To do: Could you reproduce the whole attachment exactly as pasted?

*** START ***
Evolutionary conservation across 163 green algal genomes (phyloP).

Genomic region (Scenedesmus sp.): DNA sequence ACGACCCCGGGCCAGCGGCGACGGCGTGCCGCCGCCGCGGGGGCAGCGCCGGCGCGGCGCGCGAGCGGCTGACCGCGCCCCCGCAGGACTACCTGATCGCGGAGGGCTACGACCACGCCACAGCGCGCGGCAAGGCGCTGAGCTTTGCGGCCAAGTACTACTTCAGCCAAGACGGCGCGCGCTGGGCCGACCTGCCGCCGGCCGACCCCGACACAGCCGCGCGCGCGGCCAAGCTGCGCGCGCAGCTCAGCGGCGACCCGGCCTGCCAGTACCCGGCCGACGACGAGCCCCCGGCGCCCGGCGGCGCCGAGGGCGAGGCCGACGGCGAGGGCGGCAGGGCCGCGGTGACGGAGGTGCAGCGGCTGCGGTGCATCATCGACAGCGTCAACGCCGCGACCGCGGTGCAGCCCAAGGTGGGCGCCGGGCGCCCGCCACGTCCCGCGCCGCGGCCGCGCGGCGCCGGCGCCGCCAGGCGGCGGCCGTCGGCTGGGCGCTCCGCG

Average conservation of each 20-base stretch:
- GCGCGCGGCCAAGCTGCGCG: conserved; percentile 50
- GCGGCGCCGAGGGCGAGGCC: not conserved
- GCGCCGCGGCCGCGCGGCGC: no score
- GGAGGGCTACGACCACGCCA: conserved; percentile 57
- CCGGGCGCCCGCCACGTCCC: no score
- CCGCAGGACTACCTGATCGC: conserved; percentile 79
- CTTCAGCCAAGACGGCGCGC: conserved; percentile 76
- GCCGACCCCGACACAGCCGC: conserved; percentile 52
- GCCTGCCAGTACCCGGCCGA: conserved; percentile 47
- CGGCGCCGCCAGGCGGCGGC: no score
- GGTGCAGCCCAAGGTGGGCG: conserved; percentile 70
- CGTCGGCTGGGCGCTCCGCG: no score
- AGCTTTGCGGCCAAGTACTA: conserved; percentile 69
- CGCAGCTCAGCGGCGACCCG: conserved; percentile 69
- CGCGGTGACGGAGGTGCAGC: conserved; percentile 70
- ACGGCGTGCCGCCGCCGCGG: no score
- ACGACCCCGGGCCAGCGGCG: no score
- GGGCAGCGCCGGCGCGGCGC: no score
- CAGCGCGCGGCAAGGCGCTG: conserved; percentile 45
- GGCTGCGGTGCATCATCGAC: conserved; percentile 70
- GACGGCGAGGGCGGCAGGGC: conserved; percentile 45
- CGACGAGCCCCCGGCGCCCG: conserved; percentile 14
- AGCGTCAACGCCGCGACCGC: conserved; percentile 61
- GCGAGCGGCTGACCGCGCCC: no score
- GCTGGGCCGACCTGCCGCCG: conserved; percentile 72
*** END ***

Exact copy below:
Evolutionary conservation across 163 green algal genomes (phyloP).

Genomic region (Scenedesmus sp.): DNA sequence ACGACCCCGGGCCAGCGGCGACGGCGTGCCGCCGCCGCGGGGGCAGCGCCGGCGCGGCGCGCGAGCGGCTGACCGCGCCCCCGCAGGACTACCTGATCGCGGAGGGCTACGACCACGCCACAGCGCGCGGCAAGGCGCTGAGCTTTGCGGCCAAGTACTACTTCAGCCAAGACGGCGCGCGCTGGGCCGACCTGCCGCCGGCCGACCCCGACACAGCCGCGCGCGCGGCCAAGCTGCGCGCGCAGCTCAGCGGCGACCCGGCCTGCCAGTACCCGGCCGACGACGAGCCCCCGGCGCCCGGCGGCGCCGAGGGCGAGGCCGACGGCGAGGGCGGCAGGGCCGCGGTGACGGAGGTGCAGCGGCTGCGGTGCATCATCGACAGCGTCAACGCCGCGACCGCGGTGCAGCCCAAGGTGGGCGCCGGGCGCCCGCCACGTCCCGCGCCGCGGCCGCGCGGCGCCGGCGCCGCCAGGCGGCGGCCGTCGGCTGGGCGCTCCGCG

Average conservation of each 20-base stretch:
- GCGCGCGGCCAAGCTGCGCG: conserved; percentile 50
- GCGGCGCCGAGGGCGAGGCC: not conserved
- GCGCCGCGGCCGCGCGGCGC: no score
- GGAGGGCTACGACCACGCCA: conserved; percentile 57
- CCGGGCGCCCGCCACGTCCC: no score
- CCGCAGGACTACCTGATCGC: conserved; percentile 79
- CTTCAGCCAAGACGGCGCGC: conserved; percentile 76
- GCCGACCCCGACACAGCCGC: conserved; percentile 52
- GCCTGCCAGTACCCGGCCGA: conserved; percentile 47
- CGGCGCCGCCAGGCGGCGGC: no score
- GGTGCAGCCCAAGGTGGGCG: conserved; percentile 70
- CGTCGGCTGGGCGCTCCGCG: no score
- AGCTTTGCGGCCAAGTACTA: conserved; percentile 69
- CGCAGCTCAGCGGCGACCCG: conserved; percentile 69
- CGCGGTGACGGAGGTGCAGC: conserved; percentile 70
- ACGGCGTGCCGCCGCCGCGG: no score
- ACGACCCCGGGCCAGCGGCG: no score
- GGGCAGCGCCGGCGCGGCGC: no score
- CAGCGCGCGGCAAGGCGCTG: conserved; percentile 45
- GGCTGCGGTGCATCATCGAC: conserved; percentile 70
- GACGGCGAGGGCGGCAGGGC: conserved; percentile 45
- CGACGAGCCCCCGGCGCCCG: conserved; percentile 14
- AGCGTCAACGCCGCGACCGC: conserved; percentile 61
- GCGAGCGGCTGACCGCGCCC: no score
- GCTGGGCCGACCTGCCGCCG: conserved; percentile 72